Mindfulness (not just when it’s convenient)
Last weekend, I went to the Short North sidewalk sale with my friend Hannah. Typical as of late, I behaved like a distracted puppy in search of treats every time we passed a store having anything to do with furniture or home gardening. But alas, the greatest find had nothing to do with either of these.
Outside of one antique store was a man selling 6 crates full of records for $4 apiece. After some digging, I picked out five for Mike. I got him a record player last year for his birthday, but our selection is still pretty paltry.
I’m one of those people that likes good music and knows good music (I think) but can’t, even if my life depended on it, tell you the name of a song on cue or know which album is which. So – the exact opposite of Mike. He is a Jeopardy-like prodigy of music and knows every album ever, every song lyric (practically) and can be pretty opinionated. I picked five I thought were decent (with the help of the enthusiastic seller) and took them home.
Turns out, they were good albums! (Phew.) He was so stoked at the albums (and the prices) that we drove right back and purchased 10 more.
On the way home, we had a good laugh about how our perspective has changed: in college, Mike took some of his dad’s old music, removed the sleeves, and decorated his dorm room with them (who knows what happened to the actual records). I, on the other hand, am pretty sure I sold my dad’s Led Zeppelins and Pink Floyds in a garage sale when I was a teenager. Worse, I’m pretty sure I probably gave them away for like five bucks and then used the money to buy something dumb like purple eye shadow.
This has stuck with me all week. If only I’d realized what I had, appreciated its value, held on to it longer.
Note, this isn’t a blog extorting the value of saving everything you have and becoming a hoarder.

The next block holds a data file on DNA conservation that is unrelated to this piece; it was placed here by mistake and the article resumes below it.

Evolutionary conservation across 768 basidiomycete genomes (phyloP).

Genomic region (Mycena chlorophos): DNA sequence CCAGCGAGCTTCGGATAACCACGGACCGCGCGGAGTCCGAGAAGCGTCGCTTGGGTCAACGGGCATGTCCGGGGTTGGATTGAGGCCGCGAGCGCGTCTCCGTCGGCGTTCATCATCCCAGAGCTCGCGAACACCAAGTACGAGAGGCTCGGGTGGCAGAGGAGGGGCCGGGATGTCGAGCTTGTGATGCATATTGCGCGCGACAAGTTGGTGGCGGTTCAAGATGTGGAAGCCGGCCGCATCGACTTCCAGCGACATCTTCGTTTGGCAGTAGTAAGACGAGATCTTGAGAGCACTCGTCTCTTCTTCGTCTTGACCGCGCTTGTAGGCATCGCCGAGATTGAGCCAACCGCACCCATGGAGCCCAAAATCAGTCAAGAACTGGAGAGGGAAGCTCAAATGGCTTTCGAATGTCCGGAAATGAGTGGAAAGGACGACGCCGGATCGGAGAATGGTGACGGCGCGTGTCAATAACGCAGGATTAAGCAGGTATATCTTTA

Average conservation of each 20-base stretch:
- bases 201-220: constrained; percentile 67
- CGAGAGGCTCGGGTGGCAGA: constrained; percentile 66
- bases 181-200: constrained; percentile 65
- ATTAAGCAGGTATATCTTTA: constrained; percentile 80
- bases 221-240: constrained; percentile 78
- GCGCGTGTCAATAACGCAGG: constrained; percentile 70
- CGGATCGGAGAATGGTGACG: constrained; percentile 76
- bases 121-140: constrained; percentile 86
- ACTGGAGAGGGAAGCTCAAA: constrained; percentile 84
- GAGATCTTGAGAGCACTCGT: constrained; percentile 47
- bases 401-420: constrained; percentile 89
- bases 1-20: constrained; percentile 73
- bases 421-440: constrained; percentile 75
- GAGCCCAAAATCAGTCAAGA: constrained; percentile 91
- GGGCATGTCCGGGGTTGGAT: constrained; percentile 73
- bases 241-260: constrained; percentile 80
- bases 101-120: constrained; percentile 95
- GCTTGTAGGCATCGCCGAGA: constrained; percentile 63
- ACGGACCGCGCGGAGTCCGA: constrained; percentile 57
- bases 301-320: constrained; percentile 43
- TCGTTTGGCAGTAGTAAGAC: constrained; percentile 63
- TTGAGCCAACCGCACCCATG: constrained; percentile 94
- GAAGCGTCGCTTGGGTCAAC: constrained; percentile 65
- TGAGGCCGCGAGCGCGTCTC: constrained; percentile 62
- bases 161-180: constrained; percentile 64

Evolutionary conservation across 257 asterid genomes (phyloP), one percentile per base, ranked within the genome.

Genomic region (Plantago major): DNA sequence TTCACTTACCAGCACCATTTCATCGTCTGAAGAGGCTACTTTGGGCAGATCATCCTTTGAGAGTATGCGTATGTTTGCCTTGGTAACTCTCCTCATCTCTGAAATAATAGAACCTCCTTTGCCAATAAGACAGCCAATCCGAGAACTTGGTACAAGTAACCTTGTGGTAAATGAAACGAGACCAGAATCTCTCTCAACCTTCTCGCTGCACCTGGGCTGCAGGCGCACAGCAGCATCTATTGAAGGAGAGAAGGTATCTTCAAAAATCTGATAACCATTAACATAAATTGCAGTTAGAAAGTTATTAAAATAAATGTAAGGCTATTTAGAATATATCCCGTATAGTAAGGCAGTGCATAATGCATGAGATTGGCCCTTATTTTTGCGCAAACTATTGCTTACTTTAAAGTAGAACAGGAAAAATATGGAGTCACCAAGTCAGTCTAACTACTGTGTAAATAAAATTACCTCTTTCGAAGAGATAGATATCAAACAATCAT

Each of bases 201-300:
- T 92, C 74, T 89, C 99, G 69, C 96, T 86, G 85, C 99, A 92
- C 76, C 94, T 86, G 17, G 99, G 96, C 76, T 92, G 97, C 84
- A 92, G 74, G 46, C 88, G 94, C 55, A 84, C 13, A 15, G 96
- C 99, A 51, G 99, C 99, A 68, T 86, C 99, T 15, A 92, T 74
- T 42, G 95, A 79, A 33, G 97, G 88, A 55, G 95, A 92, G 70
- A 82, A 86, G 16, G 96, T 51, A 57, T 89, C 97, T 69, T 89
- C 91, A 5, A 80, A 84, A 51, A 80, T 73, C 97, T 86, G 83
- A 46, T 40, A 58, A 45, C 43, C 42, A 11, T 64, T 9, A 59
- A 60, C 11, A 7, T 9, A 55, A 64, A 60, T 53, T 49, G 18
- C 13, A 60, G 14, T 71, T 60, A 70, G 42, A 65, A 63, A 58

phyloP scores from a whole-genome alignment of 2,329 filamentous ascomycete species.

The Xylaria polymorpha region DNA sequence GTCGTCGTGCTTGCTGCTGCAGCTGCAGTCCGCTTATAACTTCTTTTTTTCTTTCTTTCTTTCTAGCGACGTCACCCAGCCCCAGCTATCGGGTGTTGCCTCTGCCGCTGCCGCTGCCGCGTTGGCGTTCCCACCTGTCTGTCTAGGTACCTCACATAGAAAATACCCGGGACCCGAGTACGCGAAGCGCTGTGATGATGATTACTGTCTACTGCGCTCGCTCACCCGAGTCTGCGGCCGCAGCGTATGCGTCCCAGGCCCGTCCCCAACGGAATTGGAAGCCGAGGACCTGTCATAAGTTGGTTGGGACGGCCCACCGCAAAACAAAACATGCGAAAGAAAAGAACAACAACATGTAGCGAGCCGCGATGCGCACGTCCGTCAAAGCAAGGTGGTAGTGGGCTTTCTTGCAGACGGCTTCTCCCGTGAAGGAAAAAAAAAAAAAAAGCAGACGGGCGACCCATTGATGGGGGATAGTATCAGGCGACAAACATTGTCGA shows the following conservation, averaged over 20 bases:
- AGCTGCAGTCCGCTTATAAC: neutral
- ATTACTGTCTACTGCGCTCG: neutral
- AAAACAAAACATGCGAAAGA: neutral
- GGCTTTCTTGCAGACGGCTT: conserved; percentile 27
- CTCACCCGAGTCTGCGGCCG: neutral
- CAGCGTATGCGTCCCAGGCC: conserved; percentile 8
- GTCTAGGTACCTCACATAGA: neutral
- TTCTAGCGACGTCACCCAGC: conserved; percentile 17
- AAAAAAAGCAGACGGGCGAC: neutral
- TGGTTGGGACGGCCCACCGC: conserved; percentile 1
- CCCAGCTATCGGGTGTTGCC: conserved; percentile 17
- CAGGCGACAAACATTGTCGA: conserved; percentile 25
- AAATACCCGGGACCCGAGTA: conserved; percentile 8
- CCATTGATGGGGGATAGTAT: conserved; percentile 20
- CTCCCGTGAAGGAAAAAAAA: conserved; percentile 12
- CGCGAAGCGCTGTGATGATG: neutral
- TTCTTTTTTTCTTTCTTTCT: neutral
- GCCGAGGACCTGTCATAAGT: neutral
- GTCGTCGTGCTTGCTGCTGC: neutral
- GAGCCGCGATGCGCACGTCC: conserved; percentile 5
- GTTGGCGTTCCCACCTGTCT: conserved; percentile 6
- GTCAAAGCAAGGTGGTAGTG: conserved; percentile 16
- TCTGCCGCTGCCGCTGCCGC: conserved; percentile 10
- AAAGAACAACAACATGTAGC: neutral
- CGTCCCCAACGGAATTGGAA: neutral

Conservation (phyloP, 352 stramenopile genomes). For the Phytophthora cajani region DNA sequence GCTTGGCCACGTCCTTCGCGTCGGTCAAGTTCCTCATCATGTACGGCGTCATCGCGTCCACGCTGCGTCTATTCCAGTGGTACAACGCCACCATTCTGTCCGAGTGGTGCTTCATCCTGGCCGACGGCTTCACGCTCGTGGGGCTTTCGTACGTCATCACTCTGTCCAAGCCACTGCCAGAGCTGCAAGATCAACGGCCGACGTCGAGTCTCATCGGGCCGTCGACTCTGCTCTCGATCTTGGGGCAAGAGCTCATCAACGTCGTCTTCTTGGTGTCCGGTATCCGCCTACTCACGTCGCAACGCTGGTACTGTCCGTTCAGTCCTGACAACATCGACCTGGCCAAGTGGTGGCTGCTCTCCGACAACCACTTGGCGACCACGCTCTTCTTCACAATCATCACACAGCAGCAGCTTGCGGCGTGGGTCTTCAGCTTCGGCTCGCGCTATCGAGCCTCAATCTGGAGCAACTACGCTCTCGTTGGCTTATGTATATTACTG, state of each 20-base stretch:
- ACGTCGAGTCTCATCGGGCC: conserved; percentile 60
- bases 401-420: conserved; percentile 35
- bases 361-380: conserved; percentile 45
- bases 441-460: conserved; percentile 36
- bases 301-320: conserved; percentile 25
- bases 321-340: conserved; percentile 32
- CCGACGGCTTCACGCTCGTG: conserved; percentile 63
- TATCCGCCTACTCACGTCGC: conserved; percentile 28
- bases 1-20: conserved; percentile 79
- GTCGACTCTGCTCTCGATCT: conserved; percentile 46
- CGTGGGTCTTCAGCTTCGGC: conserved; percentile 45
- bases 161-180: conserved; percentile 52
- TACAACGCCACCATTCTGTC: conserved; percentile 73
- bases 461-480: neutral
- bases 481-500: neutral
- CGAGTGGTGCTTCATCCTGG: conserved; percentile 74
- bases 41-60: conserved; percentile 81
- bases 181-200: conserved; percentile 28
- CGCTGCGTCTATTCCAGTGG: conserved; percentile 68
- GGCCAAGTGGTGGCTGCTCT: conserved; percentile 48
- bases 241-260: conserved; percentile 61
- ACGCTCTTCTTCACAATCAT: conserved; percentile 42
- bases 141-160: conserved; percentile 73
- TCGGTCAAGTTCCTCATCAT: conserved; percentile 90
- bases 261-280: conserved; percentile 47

Instead, I’ve been in serious need of a slow-down lately. I’m to the point of setting three appointment reminders on my phone – one for the actual event and two preceding it to remind me 10 hours and 24 hours in advance so I don’t forget said appointment. I was still 20 minutes late to the dentist this week. I read my iPhone while I cross the street and walk down stairs and have become a generally annoying (and hazardous) person, trying to cram in as much as I possibly can to each day.
Part of this is necessary. I feel busy because I am busy, regardless of what The New York Times has to say about it. But it’s starting to wear.
I’m all about mindfulness and yoga – but typically I like to meditate and ruminate and just “be” when I’m “being” in a situation or part of my life that I love. Be mindful on the beach! Rest, and breathe, and soak in a beautiful afternoon, a long morning run, a restorative yoga practice, your cat thunder purring on your lap. Ok. Who wouldn’t?
But relax and just be about my something that’s half-finished? Up in the air? Breathe in and smile at the destruction in my backyard, left in the wake of my tree removal (entire flagstone patio is destroyed) – is this even possible? Ack. My life has felt very half-finished lately. I see my to-do list and feel like crumpling it up.
During yoga class this week, I had a strange moment in tree pose – a moment of lightness, one in which I could imagine myself floating above my own body and the room. All of the stress and frustration is really super-imposed. None of it has to be done immediately (well… except my work deadlines). You’re here. You’re breathing. Life’s good. Calm the eff down.
So I guess my point is that I’m trying to find mindfulness and rest – even if that requires some deep excavation – in things that are half-finished or even stressful and shitty.
What probably seemed to me like a crusty box of records in the attic 15 years ago would make me so happy today. I’ll likely say the same thing about my life in another 15 years, maybe even my body, its abilities, and this “in-between” phase of our lives. I’ll look back and miss all of it.